[box cover]

Constantine

When Superman: The Movie hit theaters in 1978, its tag-line was irresistible: "You'll believe a man can fly." Flash-forward a few decades to another comic-book movie, Constantine (2005). Its tag could read, "You'll believe a man can flip someone off as he ascends to Heaven." Sign of the times? Maybe. In keeping with the New Snark, Constantine certainly has a dry sense of humor about all matters spiritual. The film's a loose adaptation of Hellblazer, the DC/Vertigo comic about hard-bitten paranormal investigator John Constantine, and by "loose," we should say the hero — a bleached-blonde Brit in the books — is played by Keanu Reeves. But don't hold that against the film, which ends up being a great-looking (if silly) supernatural detective story. Reeves is one of those actors, like Arnold Schwarzenegger, who works hard but really needs a director who knows how to use him. He never transcends the material; he's utilized by it. Jan de Bont and the Wachowskis understood this, paring Keanu down to a Gen-X abstraction — a cipher onto which we could project our inner Action Guy in Speed and the Matrix films. Director Francis Lawrence tries to do the same thing in Constantine, but the results are mixed — for the simple reason that the John Constantine character is too interesting. He isn't an action hero. He's a mess — a chain-smoking, cancer-ridden, hard-drinking jerk who sends demons to hell because he's trying to buy his way into Heaven after committing a mortal sin. To be sure, the gaunt Keanu looks great in the role; he could start a run on black ties and trenchcoats. But he doesn't transmit any real depth of psychological torment, and he's adopted a slightly "hard-boiled" way of speaking that, frankly, is hard to take seriously. Incredibly, this doesn't derail the movie, because Lawrence keeps the story moving and papers it with a relentless visual wit.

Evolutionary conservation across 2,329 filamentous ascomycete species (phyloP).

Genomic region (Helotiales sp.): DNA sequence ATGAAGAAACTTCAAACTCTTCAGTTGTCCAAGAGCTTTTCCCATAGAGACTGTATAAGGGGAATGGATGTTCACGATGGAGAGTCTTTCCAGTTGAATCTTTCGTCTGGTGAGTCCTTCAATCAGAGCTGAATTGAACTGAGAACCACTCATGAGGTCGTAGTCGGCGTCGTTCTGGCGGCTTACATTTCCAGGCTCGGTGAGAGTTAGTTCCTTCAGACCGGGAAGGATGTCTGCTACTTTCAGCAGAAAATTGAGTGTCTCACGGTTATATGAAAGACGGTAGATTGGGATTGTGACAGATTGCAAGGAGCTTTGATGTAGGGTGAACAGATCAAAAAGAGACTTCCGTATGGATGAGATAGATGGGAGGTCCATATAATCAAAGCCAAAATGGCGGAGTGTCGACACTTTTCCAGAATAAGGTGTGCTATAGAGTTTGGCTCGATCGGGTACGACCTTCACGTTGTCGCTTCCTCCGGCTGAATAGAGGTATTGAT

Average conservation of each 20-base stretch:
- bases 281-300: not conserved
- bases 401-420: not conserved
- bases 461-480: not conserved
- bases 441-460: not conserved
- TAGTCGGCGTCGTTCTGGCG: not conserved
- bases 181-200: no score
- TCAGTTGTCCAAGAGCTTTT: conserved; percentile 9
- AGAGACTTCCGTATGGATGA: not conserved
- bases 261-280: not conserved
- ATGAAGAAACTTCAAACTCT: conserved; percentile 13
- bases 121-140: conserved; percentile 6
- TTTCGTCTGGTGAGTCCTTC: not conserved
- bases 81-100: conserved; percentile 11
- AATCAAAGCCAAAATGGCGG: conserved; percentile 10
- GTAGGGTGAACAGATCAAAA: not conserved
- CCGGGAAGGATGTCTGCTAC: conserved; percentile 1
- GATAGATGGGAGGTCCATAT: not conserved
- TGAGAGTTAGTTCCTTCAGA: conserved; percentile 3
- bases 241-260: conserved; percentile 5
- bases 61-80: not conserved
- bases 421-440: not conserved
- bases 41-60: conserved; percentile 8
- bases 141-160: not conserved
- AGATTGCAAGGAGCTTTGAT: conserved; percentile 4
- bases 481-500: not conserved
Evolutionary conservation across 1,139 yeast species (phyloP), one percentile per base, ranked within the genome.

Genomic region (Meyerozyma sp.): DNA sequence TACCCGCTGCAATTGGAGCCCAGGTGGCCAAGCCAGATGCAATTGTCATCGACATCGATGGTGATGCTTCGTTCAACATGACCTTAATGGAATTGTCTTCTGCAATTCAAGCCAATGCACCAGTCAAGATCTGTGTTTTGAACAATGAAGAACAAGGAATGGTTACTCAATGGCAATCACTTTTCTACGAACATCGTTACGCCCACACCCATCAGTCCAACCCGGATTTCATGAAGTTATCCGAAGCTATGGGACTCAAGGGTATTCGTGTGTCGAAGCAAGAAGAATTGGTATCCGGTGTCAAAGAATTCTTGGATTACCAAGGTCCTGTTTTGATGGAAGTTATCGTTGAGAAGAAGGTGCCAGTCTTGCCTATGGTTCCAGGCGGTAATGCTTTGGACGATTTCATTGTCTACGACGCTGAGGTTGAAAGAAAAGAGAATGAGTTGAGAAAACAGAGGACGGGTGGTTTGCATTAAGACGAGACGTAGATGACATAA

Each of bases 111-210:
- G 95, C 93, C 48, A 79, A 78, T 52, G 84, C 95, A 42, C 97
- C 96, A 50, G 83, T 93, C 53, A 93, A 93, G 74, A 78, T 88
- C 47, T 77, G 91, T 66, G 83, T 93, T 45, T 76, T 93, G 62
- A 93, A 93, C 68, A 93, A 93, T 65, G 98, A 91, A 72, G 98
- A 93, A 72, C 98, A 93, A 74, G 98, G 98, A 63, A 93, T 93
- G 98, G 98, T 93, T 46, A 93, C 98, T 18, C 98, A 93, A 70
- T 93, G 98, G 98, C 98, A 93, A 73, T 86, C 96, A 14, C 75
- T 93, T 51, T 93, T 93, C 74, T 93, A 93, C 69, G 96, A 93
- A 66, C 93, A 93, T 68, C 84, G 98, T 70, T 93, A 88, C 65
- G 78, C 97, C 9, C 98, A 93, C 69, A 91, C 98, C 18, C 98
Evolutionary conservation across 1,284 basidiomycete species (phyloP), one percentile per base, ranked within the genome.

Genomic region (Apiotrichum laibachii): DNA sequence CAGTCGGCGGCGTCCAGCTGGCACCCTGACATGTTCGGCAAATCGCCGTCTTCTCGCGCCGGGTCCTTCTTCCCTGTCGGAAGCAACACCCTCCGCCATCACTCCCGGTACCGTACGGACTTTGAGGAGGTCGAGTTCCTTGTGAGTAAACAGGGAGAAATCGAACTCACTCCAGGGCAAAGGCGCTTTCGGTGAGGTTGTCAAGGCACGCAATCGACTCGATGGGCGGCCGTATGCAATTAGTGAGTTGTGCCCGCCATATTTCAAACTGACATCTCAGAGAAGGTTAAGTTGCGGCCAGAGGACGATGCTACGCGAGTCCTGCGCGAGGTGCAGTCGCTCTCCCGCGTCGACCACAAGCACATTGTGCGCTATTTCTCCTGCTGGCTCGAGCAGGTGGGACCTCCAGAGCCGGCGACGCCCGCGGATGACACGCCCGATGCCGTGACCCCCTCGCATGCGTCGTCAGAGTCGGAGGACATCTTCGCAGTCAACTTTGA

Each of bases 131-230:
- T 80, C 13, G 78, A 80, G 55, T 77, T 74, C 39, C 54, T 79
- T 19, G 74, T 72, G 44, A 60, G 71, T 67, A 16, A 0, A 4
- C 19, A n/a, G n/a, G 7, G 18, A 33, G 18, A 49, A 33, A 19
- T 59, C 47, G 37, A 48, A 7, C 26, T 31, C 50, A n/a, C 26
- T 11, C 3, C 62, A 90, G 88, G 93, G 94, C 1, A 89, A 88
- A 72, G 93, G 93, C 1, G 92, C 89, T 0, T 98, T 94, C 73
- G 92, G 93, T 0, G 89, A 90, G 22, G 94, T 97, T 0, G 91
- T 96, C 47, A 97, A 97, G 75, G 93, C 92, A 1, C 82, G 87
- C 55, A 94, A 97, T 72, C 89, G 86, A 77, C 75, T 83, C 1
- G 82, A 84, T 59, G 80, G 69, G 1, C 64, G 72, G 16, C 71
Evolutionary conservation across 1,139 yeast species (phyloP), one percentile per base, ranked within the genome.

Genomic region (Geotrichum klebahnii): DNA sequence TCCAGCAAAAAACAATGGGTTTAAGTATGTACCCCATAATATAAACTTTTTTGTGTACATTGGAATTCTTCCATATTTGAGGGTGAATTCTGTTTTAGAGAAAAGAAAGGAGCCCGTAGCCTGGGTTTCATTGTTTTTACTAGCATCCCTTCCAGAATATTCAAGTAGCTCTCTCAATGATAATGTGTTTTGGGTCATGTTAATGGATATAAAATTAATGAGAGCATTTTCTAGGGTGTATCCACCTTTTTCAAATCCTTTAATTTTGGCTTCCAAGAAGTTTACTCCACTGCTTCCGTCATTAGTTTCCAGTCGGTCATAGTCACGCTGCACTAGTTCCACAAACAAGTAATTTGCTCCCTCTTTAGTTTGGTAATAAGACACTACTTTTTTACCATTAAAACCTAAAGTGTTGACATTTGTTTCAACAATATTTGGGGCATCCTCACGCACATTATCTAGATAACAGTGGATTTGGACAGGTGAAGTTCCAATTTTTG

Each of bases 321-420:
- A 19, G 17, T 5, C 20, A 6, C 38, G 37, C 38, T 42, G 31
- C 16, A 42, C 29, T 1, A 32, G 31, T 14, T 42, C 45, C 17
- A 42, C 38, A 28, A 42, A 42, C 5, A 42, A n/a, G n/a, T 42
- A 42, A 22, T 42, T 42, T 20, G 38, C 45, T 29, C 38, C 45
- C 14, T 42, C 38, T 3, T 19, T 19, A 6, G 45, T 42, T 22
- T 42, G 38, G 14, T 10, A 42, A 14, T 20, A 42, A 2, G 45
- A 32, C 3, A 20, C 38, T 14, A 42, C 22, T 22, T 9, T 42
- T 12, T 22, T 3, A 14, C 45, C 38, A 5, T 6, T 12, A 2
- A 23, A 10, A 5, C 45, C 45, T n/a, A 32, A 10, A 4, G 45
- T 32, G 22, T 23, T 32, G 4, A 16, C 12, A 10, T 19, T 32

*          *          *

As Constantine and a burnout cop (Rachel Weisz) investigate the mysterious suicide of the cop's twin sister, they uncover one of those tried-and-true apocalyptic conspiracies — this one involving Heaven, Hell, the Spear of Destiny, the Angel Gabriel (Tilda Swinton), shiny-eyed "half-breed" deities, and distortions of Catholic doctrine familiar to fans of The Prophecy and Dogma. It all sort of plays out like "Law and Order: Spiritual Victims Unit," but the movie's stuffed (some might say overstuffed) with wonderfully staged moments and set pieces. A man carries the Spear of Destiny north to California, walking past a "Got Faith?" billboard. A demon made of insects attacks Constantine on a busy street. A cursed priest (Pruitt Taylor Vince) finds that bottles refuse to empty their contents into his mouth. A witch-doctor-turned-bartender (Djimon Hounsou) lends Constantine a haunted electric chair. Satan himself — played by Peter Stormare in a pinstripes-and-goo getup out of The Cremaster Cycle — leaves footprints of pitch on a tile floor. And, in the movie's best sequence, Reeves holds Weisz underwater for an alarming amount of time to awaken her to "the world behind the world." It's all so well-paced and cool-looking and mordantly clever that it's easy to forgive the film's transgressions — its overabundance of cannon-fodder supporting characters, say, or a silly gun that shoots holy water, or a truly awful moment when Reeves shouts "What would she DO!" at Weisz over and over and over. No, you'll believe a movie can work, even if you don't always believe a man can act. Warner's DVD release of Constantine features a solid anamorphic transfer (2.35:1) with Dolby Digital 5.1 audio. Supplements include 14 deleted scenes, including an alternate ending, with optional commentary by director Francis Lawrence and a "play all" feature, as well as a theatrical trailer. Also available is a two-disc edition of the film, which offers behind-the-scenes featurettes under the headings "The Production from Hell," "Imagining the Underworld," the documenatries "Foresight: The Power of Pre-Visualization" and "Conjuring Constantine: From Comic Book To Movie," and a music video. Keep-case.
M.E. Russell



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